Mughlai gosht biryani
Mughlai biryani is a special biryani, which you can make on special occasions. Mughlai biryani is different from my other biryani recipes and tastes different and delicious. Mughlai biryani – the name itself suggests that it belongs to the Mughlai cuisine, which comes from the cuisine of Mughal kingdom and is popular in northern India. The Mughlai cuisine is generally mild in taste, full of aroma and rich ingredients like nuts, dry fruits, clarified butter, saffron and cream. In this Mughlai biryani, I have used almonds (badam), saffron threads (kesar), ghee (clarified butter), single cream and ofcourse spices to make my biryani more rich and tasty. In this Mughlai biryani I have used spring lamb meat, which is tender and gets cooked easily. The cooking method I adopted is pakki biryani style – that is cooking the meat and rice and then giving dum.
Preparation time: 45 mins
Cooking time: 1 hr 15 mins
- Oil/Ghee – 3/4 cup
- Onions – 400 gms
- Ginger and garlic paste – 2 tbsp
- Mutton – 700 gms
- Water – 1 1/2 cup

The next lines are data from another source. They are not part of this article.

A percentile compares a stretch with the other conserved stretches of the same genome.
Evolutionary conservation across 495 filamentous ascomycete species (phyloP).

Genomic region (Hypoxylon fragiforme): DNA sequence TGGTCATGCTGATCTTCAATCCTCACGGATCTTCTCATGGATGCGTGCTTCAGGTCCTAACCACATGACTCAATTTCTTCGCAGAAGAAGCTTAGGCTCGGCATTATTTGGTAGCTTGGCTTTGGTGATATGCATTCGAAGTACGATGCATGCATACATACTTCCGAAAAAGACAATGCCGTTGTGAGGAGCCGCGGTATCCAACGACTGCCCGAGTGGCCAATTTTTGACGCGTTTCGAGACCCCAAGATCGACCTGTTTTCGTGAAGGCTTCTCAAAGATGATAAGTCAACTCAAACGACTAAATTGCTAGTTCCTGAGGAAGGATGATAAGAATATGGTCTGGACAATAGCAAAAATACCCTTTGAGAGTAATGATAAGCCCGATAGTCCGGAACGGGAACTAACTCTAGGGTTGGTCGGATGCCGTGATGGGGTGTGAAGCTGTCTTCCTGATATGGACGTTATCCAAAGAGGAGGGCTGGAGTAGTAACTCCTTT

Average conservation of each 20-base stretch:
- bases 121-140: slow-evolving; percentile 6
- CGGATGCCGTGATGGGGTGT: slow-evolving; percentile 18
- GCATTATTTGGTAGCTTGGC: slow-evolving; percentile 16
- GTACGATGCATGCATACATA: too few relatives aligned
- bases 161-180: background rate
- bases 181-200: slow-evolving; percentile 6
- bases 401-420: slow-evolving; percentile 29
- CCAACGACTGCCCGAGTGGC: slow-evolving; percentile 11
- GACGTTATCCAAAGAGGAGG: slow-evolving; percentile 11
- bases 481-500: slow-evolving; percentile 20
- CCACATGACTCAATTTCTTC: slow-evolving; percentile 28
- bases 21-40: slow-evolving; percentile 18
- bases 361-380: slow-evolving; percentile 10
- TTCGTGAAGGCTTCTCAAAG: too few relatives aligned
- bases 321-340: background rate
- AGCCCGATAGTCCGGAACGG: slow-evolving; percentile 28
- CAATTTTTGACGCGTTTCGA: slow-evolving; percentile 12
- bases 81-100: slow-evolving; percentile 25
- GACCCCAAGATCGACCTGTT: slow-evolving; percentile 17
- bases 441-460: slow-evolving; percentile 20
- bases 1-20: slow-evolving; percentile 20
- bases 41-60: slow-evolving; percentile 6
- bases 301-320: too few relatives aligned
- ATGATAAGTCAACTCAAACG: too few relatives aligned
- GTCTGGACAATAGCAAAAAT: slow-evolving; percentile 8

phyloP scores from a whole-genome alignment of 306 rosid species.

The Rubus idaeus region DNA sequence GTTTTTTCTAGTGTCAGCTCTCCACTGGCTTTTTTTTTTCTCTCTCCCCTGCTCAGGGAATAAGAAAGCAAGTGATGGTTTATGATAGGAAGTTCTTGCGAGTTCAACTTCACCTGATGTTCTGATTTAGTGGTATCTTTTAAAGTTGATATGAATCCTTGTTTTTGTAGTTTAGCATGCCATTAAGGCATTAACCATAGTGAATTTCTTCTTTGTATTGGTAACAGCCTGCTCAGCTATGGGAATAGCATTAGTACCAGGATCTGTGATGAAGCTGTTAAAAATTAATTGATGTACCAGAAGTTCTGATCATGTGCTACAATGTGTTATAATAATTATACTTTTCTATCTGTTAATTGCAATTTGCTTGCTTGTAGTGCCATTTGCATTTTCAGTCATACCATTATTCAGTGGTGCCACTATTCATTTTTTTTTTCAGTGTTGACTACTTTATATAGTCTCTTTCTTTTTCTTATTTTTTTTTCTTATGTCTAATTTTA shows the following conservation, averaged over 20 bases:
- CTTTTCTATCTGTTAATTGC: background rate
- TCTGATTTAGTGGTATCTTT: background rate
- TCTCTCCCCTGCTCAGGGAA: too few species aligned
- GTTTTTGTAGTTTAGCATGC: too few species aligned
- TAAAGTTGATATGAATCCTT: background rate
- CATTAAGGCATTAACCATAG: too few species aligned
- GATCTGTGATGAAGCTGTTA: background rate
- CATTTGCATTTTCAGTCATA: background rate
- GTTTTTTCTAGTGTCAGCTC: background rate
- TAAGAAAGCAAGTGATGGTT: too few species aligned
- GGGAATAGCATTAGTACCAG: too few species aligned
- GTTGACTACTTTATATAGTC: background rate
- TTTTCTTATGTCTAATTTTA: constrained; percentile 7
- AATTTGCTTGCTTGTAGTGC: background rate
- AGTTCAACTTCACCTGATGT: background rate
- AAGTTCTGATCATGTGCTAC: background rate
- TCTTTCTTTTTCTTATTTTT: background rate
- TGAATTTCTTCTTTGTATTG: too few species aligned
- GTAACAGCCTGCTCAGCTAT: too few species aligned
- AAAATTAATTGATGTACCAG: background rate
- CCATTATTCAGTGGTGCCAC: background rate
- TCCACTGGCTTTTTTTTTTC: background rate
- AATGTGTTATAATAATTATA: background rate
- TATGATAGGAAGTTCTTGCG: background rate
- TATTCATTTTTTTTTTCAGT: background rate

- Green chillies (slit) – 6
- Curd – 1 cup
- Mint – 15 gms
- Coriander leaves (chopped finely) – 20 gms
- Kesar (saffron threads) – a big pinch
- Single cream – 1/2 cup
- Cumin seeds – 1 1/2 tsp
- Black Cardamom – 3
- Green Cardamom – 5
- Cloves – 7
- Cinnamon stick – 2 (2 inch size)
- Turmeric powder – 1 tsp
- Chilli powder – 2 tsp
- Badam (almonds) – 15
- Water – 1/3 cup
- Coriander leaves – few
- Mint leaves – few
- Ghee – 3 tbsp
- Biryani colour (saffron) – a pinch
- Fried onions
- Lemon juice – 4 tbsp
- Almonds (sliced or chopped) – 10
- Rice – 500 gms
- Water – 2 litres or as required
- Salt – as required
For Layering and garnishing
For cooking rice
- First slice the onions and keep it aside.
- Soak almonds in hot water for sometime. This will make the peeling easy and the skin will come off very easily. Keep the skinless almonds aside.
- Grind almonds, turmeric powder and chilli powder with water to a fine paste. Keep the paste aside.
- If you want, you can soak saffron in 2 tbsp of luke warm milk. But I have just used it directly in the curry/gravy.
- Take a big utensil and add oil. When it gets hot, add onions and fry until it is soft and brown. It will take about 10 – 12 mins. You can close the lid and cook.